Silkscreen on Arches paper
30 7/8 x 37 3/8 in.
Edition of 250
Pencil signed & numbered
About the work:
Art historians credit Victor Vasarely with creating some of the earliest examples of Op Art in the 1930s. He experimented with techniques decades before the establishment of the movement in the 60s, and is widely regarded as the Father of the Op Art movement.
“Op Art” is short for Optical Art, which was coined by Time Magazine in a 1964. It is a style known for creating optical illusions from extremely precise repeating patterns, interlocking shapes and vivid yet strictly defined color palettes.
The genre marked the first time in Art History that the Theory of Visual Perception would be systematically studied and applied by artists. In this theory, psychologists distinguish between two types of processes in perception; the first caused by our purely physical optical sense and the second by our subjectively learned world view. Op Art was therefore driven by artists who were interested in investigating various perceptual effects; effects that confuse and fascinate.
This week’s Work Of the Week! WOW! is Victor Vasarely’s Papillon.
In this work, Vasarely draws his viewer into a geometric realm, a grid-like composition that appears to warp. The vertical centre point seems to recede backwards, away from the viewer, with the left and right sides of the image swelling outwards in a bulbous spherical distortion. The French word “papillon” means butterfly which is represented in the linear symmetry of the work.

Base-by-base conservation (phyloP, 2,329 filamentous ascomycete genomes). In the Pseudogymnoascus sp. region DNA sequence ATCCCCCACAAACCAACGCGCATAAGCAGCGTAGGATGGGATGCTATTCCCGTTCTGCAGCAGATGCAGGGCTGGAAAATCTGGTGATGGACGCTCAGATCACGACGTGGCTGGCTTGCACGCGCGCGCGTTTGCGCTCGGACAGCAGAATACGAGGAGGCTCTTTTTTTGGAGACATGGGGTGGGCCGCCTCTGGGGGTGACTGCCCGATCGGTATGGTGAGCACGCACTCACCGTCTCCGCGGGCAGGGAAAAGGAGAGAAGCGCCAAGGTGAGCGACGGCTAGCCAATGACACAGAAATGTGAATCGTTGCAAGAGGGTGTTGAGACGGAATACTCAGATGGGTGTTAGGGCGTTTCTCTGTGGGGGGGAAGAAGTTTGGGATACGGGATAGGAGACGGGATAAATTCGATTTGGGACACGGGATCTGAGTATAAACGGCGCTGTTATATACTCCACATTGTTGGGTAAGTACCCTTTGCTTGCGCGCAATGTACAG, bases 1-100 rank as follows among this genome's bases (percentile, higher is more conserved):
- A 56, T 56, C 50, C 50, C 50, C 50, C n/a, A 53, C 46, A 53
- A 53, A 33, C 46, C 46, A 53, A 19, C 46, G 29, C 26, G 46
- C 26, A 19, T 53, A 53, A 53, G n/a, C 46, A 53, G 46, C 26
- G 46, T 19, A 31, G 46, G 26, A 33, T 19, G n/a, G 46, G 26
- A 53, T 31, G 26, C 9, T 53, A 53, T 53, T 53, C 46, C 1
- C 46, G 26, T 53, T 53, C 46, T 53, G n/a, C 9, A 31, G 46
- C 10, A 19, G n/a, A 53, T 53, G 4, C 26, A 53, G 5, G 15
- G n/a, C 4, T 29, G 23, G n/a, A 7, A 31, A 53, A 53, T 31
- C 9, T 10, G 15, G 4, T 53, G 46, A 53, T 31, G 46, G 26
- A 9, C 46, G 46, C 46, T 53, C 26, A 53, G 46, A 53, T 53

The feeling of movement and depth are created by Vasarely’s use of lines decreasing in scale towards the central line. Vasarely’s masterful use of warm and cool colors across the field also serves to provide the viewer with the feeling of kinetic energy, depth and space. These optical games physically affect the viewer, the results of which are timeless, exciting and innovative as they engage and captivate the viewer with depth perception and spatial distortion.
Vasarely truly created “an art for all.” An art that the viewer can appreciate without the knowledge of art history, an art in which the final image is the product of the viewer’s own eye without contemplation.
As Vasarely stated: “What is at stake is no longer the ‘heart’ but the retina, and the connoisseur has now become a study object for experimental psychology. Harsh contrasts, the unbearable vibration of complementary colors, the flickering of linear networks and per mutated structures…all these are elements in my work whose task is no longer to plunge the viewer into a sweet melancholy but to stimulate him.”